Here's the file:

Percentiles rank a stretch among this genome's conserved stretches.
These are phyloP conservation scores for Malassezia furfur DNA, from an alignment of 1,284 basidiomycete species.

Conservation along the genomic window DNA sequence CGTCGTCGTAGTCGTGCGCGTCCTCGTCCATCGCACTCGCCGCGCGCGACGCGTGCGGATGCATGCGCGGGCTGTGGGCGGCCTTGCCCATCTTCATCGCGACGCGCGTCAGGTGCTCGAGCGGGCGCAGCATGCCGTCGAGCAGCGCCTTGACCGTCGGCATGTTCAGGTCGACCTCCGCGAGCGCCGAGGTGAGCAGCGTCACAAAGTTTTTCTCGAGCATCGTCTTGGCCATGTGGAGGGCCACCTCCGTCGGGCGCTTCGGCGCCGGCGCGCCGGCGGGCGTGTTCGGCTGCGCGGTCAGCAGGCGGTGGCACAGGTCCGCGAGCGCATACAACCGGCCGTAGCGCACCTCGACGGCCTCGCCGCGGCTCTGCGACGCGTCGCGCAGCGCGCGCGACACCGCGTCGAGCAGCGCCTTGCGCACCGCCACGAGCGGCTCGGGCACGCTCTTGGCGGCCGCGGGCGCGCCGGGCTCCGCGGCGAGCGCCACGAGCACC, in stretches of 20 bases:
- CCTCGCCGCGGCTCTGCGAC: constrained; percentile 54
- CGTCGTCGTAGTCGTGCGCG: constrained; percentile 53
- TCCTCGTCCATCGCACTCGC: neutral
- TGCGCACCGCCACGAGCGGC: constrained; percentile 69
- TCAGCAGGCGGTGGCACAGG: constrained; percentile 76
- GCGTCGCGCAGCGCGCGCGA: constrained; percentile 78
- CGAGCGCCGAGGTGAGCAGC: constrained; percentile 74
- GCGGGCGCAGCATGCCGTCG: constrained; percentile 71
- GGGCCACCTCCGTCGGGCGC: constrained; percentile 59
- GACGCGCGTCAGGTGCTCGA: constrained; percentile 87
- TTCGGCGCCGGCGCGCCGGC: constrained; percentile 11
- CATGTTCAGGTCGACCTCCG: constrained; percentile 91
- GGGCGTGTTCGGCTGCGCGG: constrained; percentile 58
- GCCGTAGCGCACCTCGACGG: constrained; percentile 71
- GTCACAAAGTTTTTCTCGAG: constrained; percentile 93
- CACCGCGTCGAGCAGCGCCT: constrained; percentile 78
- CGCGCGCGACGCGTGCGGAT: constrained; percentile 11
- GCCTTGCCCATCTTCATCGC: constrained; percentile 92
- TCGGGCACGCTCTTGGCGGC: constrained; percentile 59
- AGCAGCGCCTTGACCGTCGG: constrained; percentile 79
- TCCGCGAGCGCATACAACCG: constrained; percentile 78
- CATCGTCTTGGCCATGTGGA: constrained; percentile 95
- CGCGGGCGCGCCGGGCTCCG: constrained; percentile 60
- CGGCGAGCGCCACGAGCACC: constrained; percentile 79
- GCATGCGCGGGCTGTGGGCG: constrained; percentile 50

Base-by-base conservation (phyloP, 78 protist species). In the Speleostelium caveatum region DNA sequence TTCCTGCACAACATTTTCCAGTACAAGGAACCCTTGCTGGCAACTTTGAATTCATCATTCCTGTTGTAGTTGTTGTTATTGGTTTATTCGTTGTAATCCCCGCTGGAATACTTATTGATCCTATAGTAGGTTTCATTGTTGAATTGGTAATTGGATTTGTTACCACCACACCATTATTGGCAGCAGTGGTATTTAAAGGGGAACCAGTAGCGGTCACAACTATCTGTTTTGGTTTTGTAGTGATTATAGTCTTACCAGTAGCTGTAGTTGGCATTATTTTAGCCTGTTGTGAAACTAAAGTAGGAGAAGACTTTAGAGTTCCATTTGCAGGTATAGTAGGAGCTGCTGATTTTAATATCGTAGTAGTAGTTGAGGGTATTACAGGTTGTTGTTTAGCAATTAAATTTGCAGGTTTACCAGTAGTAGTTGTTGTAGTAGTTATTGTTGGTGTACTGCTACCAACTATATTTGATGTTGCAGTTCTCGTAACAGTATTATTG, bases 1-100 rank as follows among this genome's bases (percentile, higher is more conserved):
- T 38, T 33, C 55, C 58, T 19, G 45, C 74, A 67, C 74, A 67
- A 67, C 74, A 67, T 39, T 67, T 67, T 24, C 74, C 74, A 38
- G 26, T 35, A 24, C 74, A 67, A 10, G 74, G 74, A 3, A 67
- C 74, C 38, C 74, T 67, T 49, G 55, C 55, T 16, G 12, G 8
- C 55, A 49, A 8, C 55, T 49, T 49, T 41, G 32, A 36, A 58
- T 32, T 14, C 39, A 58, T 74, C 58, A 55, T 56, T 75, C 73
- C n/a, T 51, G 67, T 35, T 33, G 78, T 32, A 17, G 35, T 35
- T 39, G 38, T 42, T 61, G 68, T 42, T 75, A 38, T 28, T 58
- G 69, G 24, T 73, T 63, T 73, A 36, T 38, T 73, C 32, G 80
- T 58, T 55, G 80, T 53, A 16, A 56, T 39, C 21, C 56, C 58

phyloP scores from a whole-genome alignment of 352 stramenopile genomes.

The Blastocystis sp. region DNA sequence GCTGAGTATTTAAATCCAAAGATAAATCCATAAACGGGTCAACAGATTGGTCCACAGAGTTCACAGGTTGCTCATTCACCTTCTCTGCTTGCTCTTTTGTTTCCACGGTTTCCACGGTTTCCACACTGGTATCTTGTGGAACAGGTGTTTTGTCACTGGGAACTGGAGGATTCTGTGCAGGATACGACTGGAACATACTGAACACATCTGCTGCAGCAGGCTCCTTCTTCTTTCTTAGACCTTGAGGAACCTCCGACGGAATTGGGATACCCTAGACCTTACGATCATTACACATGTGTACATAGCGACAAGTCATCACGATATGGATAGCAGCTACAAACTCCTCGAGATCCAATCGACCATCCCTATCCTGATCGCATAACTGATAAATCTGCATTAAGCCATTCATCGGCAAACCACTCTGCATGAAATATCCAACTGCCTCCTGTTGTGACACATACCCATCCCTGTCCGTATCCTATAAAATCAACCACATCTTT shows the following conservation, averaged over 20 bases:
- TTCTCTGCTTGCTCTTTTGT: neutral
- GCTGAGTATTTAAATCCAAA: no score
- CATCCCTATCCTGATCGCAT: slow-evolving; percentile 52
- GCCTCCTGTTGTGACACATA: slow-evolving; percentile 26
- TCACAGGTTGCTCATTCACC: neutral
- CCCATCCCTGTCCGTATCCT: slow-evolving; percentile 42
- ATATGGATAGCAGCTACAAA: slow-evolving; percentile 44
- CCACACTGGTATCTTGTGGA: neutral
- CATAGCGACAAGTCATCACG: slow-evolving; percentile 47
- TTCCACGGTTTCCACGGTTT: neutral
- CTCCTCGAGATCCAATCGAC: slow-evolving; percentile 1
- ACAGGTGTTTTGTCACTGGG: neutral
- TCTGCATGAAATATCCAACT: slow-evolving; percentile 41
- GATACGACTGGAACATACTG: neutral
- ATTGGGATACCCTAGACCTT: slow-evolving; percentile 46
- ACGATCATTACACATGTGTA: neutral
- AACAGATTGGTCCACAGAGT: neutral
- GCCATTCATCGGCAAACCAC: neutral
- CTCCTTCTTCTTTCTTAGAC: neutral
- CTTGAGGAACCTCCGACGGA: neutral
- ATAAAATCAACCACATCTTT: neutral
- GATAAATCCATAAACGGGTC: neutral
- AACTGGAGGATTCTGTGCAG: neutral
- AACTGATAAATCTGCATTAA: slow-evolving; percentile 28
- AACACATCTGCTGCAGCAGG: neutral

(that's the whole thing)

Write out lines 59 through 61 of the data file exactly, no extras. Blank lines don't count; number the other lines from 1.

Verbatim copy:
- GCCATTCATCGGCAAACCAC: neutral
- CTCCTTCTTCTTTCTTAGAC: neutral
- CTTGAGGAACCTCCGACGGA: neutral